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It's 10pm: Do you know where your hot water is?

Water conservation is certainly a hot topic these days in California. In my personal opinion, water conservation should always be a hot topic, everywhere, but let’s not go down that road.

One major source of water waste is running water down the drain until the desired water temperature has arrived at the fixture. You might be familiar with this scenario. I’m not too proud to admit that I am guilty of doing this. But you can significantly reduce or eliminate the amount of time it takes for hot water to reach your faucet, shower, or washing machine with a very simple device called a hot water circulating pump. (If you’re not in the market for installing a circulating pump, do what I do: while waiting for your hot water to reach the fixture, catch the excess water in a bucket and water your plants.)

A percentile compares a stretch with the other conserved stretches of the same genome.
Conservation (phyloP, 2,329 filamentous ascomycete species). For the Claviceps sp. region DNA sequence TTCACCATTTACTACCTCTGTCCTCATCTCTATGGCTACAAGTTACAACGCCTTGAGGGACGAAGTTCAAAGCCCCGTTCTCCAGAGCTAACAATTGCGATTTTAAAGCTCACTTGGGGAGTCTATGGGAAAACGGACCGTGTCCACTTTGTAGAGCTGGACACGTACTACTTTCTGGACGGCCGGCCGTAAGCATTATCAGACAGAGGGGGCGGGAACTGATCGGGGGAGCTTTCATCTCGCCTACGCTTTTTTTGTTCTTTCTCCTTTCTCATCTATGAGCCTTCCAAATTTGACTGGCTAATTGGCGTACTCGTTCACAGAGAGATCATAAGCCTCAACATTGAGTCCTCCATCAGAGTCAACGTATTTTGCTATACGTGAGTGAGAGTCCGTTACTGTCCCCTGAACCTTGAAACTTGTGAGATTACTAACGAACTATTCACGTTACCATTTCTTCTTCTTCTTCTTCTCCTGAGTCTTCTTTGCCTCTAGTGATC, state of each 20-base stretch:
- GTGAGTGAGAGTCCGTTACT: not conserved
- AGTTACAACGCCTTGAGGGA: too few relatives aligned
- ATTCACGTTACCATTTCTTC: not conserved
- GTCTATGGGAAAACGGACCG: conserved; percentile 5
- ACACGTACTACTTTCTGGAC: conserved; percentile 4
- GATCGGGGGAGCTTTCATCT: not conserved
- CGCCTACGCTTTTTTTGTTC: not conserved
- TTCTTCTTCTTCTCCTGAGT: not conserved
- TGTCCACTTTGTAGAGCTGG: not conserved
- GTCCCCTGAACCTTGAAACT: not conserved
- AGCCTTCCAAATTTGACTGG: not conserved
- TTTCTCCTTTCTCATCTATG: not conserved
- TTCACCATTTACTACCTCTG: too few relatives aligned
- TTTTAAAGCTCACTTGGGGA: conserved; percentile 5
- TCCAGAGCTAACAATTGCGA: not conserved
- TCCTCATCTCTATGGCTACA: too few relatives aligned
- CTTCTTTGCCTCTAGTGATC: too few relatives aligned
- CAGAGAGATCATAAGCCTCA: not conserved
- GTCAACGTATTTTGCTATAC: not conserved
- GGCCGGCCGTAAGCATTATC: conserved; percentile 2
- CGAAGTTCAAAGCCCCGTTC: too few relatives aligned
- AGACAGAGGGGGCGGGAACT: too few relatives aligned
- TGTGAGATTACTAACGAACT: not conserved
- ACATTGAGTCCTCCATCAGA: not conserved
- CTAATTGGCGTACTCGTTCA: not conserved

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First, it is important to understand how a hot water circulating pump works. In homes with a traditional hot water return line, a circulating pump is installed on the return line, pulling hot water from the tank through the hot water pipes in the house, creating a constant supply of hot water. Return lines are especially popular among homes that are very long in design, or with plumbing fixtures located far from the water heater. There are several brands and different types of pumps that can be installed in a home with a return line.

But what if your home does not have a hot water return line? Well, there are now pump systems that utilize a special fitting that can be installed in any home to “create” a loop in the hot water pipes. This means that even if your home does not have the conventional hot return line, you can still install a pump to enjoy instant hot water at your fixtures, reducing the amount of time until your water reaches the desired temperature, which in turn reduces the amount of water wasted.